April 18, 2024
April 18, 2024

Tom Goodhead: Fighting the rise of predatory extractivism

This month, our CEO and Global Managing Partner Tom Goodhead joined experts and victims of environmental crimes in Brazil at Harvard University.

The panel discussed:

  • the growing threat from the extractive industries
  • how to tackle it
  • the importance of reparations for affected communities.

Below are Tom’s remarks.

Tom Goodhead on the extractive industry

Unfortunately, there is no shortage of examples of powerful companies in the extractive industries, pursuing economic progress, at great cost to human health, the protection of communities and the environment.

At Pogust Goodhead, my team and I work on many cases concerning the extractive industries in Brazil and across Latin America.

Our largest case is the collapse of the Fundão dam in Mariana, Brazil. The dam was operated by Samarco, a joint venture owned by Australian mining company, BHP and Brazilian firm, Vale.

It is described by many as Brazil’s worst ever environmental disaster. In 2015, over 50 million cubic metres of toxic tailings were dumped into the Rio Doce. The disaster killed 19 people and affected the lives of hundreds of thousands more. Toxic mud, containing heavy metals and arsenic, travelled a total distance of 700km. It destroyed much of what was in its wake and covered an area the size of Portugal.

Since 2018, we have been leading the largest opt-in group action in history, claiming damages amounting to a staggering USD$44 billion. This is on the behalf of nearly 700,000 Brazilians affected by the disaster. This includes Quilombolas and the Indigenous Krenak, Pataxó, Guarani and Tupiniquim communities.

This claim, which we are bringing in the English courts, is complemented by a two-pronged attack launched this year, against Vale and Samarco in the Netherlands. This is a new and additional claim on the behalf of over 77,000 people, claiming USD$3.8 billion in damages.

Litigating on behalf of affected communities

We are also litigating against German miner, TÜV SÜD over the Brumadinho dam collapse. The disaster claimed the lives of 272 people and released toxic tailings into over 300km of the Paraopeba River.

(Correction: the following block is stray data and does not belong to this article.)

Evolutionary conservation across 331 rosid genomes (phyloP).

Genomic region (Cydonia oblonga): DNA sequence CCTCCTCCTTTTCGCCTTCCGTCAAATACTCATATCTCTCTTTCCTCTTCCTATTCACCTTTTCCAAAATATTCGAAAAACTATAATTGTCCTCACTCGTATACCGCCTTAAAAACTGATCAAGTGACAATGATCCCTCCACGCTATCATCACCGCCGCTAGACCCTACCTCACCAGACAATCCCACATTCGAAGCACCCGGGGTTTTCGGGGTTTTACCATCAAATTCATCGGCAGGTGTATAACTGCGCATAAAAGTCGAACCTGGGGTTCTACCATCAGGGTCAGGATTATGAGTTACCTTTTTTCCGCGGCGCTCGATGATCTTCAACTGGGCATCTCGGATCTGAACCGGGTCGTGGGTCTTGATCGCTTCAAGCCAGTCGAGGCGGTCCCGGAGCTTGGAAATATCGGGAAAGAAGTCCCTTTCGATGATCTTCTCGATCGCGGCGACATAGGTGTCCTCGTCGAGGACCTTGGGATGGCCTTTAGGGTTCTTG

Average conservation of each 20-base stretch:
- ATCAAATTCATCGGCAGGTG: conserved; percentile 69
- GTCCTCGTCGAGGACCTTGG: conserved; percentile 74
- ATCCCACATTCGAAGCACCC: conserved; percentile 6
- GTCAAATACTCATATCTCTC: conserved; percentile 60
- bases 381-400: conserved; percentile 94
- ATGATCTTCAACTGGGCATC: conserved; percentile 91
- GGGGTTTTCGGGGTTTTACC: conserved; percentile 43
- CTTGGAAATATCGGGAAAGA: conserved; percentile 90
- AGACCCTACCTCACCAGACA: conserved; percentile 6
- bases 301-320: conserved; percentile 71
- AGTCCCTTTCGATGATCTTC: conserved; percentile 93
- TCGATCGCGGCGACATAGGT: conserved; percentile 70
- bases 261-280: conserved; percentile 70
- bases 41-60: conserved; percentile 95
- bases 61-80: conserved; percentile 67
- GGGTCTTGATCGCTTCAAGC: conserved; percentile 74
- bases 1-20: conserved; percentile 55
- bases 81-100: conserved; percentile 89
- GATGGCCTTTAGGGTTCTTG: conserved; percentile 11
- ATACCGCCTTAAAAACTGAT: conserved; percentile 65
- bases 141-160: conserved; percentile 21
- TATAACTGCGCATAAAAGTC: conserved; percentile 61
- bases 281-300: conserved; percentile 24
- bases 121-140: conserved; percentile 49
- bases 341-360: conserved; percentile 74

Also in Brazil, we also represent communities in Barcarena, in the northern state of Pará. Communities are challenging aluminium mining giant, Norsk Hydro, over the ongoing and cumulative impacts of its operations in the region.

Outside of Brazil, in Peru, we are representing thousands of individuals and businesses against Spanish-owned Oil company, Repsol. Repsol is responsible for Peru’s worst ecological disaster in living memory after a major oil spill in 2022. Around 12,000 barrels of oil were dumped into the Pacific Ocean during the offloading of an oil tanker. The spill almost entirely destroyed more than 500 hectares of marine fauna reserves in protected areas. The disaster caused irreparable damage to the area’s unique marine and wildlife. The economic consequences have persisted to this day, with affected areas remaining contaminated and unsafe for humans.

Tom Goodhead at Harvard university alongside experts and victims of environmental crimes in Brazil

Reparation is an essential part of justice

Justice can mean different things to different people. Truthfully, for people whose families, livelihoods and social fabric have been ripped apart by a preventable, man-made disaster such as a dam collapse or an oil spill, justice refers to much more than financial remuneration.

There can be no price put on the losses suffered by communities like those in Mariana. No amount of money, no commitment to rebuild or reinvest, can be enough to replace the lives lost, nor the rich environmental and cultural heritage that was destroyed.

Amidst this, our legal cases seek to go some of the way in delivering access to justice to those who otherwise would find it difficult, if not impossible, to access redress for what has happened to them.

The importance of litigation

Litigation has become an increasingly powerful tool in encouraging accountability and disincentivising poor corporate behaviour.

The truth is that money talks. When it comes to accountability, often the only language that big business speaks is ‘Dollars’. Hitting their bank balance through civil suits is one of the ways – of course, alongside criminal culpability – that we can make companies sit up and listen. It’s one of the ways that my firm and others involved in the growing trend of environmental group litigation, are seeking to deliver justice for people affected by corporate wrongdoing and environmental disasters.

What we’re doing at Pogust Goodhead is bringing the fight to their front doorstep. We are taking them to court in the countries they are headquartered in. So, in the case of BHP and Vale, taking the two-pronged approach of bringing the case both to the English and Dutch courts and in the case of TÜV SÜD, bringing the fight to Germany.

With group litigation, it’s not just about the past, it’s about the future too. The threat of litigation – to the tune of billions of dollars – is just about the most powerful mechanism we have, to compel better governance and behaviours, and it has the potential to dramatically transform the landscape of corporate responsibility.

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